Whether you’re an introvert or an extrovert, feel like you have the gift of gab or just don’t know how to make small talk, networking know-how is very important for your business success. There is a notion in business that I believe most of us subscribe to that says “all things being equal, people will do business with and refer business to those they know, like and trust.” And the key to this is obviously being able to develop relationships.
Think of networking as the cultivation of mutually beneficial, win-win relationships. In order to be win-win, there must be GIVE and take (notice the emphasis on give). Networking shouldn’t be viewed as “events” where you go to sell your business. When effective networking is taking place, the parties involved actively share ideas, information, resources, etc.
Ok, so you know that you should be networking because it is one of the most cost-effective lead generation activities when used wisely, appropriately and professionally. But, maybe that seems easier said than done. Here’s a seven step plan to really get going with networking for your business.
1. Check out several groups to find the best chemistry and perceived value. Most groups will allow you to come and visit at least a couple of times before you have to join. Go and ask around to find out why others have joined and what value they get out of belonging.
Resist the urge to just go join the Chamber of Commerce simply because everyone tells you that’s what you need to do. If that’s not where your target group can be found, then you might just be wasting a considerable amount of time (and money).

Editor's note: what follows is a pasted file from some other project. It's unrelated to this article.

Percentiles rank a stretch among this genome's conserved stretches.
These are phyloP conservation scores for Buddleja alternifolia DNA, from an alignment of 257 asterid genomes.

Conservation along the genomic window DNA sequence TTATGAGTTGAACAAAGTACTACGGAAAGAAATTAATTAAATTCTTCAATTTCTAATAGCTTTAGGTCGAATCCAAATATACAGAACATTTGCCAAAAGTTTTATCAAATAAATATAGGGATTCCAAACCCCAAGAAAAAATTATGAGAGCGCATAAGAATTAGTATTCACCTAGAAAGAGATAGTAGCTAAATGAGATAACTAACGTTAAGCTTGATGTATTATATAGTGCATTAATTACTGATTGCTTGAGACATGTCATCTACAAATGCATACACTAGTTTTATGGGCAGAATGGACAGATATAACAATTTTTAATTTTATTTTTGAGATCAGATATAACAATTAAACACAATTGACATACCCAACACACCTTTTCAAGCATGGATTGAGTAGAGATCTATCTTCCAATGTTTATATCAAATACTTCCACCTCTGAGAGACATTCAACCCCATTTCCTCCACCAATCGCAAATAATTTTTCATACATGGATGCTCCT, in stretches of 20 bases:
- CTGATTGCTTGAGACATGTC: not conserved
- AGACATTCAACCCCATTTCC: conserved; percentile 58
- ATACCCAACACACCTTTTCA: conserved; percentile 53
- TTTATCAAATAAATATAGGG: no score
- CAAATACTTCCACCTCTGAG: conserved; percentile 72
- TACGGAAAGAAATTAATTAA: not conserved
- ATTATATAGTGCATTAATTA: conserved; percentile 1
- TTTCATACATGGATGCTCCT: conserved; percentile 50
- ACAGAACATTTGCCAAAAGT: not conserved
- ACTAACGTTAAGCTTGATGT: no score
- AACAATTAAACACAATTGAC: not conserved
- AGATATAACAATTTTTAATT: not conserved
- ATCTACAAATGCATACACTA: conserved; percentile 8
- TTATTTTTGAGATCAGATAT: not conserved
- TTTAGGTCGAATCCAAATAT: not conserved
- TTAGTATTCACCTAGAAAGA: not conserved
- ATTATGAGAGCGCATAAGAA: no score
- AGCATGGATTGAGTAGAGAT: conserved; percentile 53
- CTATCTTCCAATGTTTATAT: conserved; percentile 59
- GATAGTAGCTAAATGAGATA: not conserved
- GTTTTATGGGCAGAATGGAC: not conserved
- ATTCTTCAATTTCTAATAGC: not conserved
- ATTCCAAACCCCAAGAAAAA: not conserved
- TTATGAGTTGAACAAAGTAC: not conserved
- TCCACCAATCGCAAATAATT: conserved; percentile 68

I’m not telling you not to join the Chamber. Just be clear about what you’d like to get out of this or any other group. If it’s to find prospective clients or referral sources, then you need to be networking where those resources can be found.
2. When you find a group or two, join and go to all the meetings you can. Don’t go just once or twice expecting things to happen and then if they don’t quit. Building mutually beneficial, win-win relationships will take some time.
The contacts you make need to constantly see your face and hear your message. Continual contact with others over time will open up opportunities for you to go deeper and learn more about each others thoughts, ideas and capabilities in regards to your respective businesses.
Know, like, and trust generally only happens over time. Being regular and persistent will pay off.
3. Get involved – be visible. Do as much as you can to make yourself more visible within the organization. Volunteer to help with meetings, be on committees, or become a leader or board member.
Being involved does a couple of things for you and your business. First, you’ll get more opportunities to establish connections and get to know some of the contacts you’ve made even better. Secondly, the higher the visibility you have in the group, the less you’ll have to work to make new connections. Instead, as new people come into the group, they will likely seek you out because they view you as a leader within the organization.